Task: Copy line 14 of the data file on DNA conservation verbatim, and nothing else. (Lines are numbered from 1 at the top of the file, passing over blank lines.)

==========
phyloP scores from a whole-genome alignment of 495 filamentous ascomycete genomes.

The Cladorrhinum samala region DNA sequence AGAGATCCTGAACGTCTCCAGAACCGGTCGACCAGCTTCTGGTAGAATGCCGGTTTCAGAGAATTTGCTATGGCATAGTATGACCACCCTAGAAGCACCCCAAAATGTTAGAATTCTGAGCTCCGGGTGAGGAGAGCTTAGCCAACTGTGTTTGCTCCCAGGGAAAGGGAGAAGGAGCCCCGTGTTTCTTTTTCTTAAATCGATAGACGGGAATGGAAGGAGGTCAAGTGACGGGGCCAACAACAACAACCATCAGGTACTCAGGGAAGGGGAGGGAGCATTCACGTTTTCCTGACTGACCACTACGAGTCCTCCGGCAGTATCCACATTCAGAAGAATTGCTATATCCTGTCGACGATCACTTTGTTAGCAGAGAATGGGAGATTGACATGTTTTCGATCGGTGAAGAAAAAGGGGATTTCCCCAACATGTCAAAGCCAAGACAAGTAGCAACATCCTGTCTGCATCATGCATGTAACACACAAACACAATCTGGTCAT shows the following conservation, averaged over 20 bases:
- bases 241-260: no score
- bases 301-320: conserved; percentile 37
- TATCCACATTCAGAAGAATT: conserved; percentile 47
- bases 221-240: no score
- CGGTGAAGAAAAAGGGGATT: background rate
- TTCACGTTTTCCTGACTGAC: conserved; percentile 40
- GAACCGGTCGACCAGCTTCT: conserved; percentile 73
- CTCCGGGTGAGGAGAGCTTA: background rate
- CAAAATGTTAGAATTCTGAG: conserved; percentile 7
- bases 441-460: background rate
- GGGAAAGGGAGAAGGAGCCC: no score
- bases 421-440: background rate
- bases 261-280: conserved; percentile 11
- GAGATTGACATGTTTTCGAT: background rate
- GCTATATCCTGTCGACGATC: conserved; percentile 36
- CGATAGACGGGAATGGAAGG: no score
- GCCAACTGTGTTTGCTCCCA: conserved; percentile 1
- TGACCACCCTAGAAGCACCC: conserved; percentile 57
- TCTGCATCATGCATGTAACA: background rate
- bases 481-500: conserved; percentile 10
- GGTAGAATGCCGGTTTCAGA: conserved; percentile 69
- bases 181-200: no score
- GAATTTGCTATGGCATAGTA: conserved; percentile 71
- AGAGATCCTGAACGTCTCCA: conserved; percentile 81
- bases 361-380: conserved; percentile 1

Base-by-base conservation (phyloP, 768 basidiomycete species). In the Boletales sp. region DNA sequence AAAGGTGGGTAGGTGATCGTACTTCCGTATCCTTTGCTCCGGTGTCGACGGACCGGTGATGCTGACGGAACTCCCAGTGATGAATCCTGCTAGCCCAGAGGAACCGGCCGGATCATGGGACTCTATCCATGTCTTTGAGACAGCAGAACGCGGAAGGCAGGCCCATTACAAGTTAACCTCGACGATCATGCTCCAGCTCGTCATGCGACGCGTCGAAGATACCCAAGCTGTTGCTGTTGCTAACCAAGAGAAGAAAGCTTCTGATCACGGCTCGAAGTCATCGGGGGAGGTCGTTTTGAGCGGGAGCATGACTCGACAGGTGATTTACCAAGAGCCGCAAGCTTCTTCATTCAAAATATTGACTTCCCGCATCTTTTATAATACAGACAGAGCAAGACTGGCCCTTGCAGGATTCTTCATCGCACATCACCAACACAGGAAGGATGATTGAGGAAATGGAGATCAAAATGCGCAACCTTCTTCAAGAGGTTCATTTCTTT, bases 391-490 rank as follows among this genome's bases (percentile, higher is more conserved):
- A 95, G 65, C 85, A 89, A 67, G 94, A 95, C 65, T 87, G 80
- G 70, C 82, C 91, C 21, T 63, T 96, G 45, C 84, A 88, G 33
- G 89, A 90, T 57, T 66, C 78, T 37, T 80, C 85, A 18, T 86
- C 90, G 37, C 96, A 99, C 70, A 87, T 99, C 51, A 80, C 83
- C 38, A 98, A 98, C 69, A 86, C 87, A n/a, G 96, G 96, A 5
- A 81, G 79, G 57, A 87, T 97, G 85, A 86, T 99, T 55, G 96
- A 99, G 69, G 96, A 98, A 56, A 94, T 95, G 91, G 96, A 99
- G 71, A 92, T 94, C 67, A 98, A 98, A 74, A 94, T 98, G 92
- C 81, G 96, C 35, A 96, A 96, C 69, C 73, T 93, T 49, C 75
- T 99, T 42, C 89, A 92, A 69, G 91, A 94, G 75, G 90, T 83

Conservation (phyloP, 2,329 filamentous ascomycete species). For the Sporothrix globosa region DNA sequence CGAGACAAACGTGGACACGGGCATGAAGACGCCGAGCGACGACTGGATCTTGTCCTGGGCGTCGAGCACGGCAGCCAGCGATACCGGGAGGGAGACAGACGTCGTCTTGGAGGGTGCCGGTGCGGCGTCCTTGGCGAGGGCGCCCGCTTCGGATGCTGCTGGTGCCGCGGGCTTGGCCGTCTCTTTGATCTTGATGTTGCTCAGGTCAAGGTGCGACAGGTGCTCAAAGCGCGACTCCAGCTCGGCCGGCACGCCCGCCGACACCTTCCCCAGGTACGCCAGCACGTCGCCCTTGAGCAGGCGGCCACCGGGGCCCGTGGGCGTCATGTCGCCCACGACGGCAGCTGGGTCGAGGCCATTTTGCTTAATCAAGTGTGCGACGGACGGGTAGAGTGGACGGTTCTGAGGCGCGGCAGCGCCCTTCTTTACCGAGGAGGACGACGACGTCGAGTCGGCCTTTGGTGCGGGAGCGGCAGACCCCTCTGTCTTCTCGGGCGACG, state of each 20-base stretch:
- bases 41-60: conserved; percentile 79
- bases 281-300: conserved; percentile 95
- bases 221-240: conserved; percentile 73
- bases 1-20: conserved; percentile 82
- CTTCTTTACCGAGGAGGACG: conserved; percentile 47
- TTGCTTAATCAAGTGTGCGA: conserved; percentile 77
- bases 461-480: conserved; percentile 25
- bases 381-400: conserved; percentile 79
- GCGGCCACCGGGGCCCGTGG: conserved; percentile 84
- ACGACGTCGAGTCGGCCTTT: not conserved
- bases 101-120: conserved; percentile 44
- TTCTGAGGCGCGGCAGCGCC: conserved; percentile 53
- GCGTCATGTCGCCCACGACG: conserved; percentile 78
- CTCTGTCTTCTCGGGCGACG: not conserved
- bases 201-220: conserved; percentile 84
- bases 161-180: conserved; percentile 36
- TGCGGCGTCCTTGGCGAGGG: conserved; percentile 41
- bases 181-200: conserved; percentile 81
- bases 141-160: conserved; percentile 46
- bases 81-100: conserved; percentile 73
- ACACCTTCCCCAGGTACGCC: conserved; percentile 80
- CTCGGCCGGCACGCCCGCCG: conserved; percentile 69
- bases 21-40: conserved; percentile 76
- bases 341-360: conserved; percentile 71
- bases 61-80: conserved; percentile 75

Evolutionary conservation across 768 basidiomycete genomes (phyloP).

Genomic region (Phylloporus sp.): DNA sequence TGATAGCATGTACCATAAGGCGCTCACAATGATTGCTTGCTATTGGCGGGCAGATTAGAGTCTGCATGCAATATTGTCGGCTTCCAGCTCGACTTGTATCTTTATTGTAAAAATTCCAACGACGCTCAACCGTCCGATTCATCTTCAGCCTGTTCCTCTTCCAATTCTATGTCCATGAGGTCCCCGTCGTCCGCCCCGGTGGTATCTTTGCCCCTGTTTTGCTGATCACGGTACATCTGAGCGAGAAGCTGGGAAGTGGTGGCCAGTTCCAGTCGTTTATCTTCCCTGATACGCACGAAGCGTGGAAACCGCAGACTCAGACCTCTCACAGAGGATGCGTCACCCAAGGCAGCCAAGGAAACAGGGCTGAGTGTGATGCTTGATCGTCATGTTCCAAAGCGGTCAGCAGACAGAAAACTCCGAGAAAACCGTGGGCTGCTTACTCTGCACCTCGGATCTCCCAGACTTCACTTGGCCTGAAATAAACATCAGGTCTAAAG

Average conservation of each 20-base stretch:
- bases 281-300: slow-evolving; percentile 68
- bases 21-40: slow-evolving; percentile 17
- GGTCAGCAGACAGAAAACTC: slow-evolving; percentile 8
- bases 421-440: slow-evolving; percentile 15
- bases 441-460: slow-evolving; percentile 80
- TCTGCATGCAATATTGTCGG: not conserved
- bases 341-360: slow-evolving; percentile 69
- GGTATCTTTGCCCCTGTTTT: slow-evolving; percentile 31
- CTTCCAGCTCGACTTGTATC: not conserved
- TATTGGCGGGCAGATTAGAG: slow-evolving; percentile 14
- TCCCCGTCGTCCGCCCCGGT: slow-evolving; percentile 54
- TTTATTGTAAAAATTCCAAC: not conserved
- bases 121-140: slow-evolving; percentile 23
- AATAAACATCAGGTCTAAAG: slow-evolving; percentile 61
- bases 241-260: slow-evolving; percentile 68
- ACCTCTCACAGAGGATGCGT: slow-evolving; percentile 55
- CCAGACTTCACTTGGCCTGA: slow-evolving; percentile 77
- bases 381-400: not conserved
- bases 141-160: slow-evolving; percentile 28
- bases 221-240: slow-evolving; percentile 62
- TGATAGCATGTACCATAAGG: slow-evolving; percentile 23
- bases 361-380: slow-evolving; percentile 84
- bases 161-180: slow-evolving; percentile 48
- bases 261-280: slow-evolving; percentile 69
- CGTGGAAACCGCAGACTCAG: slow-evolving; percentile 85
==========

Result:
- bases 421-440: background rate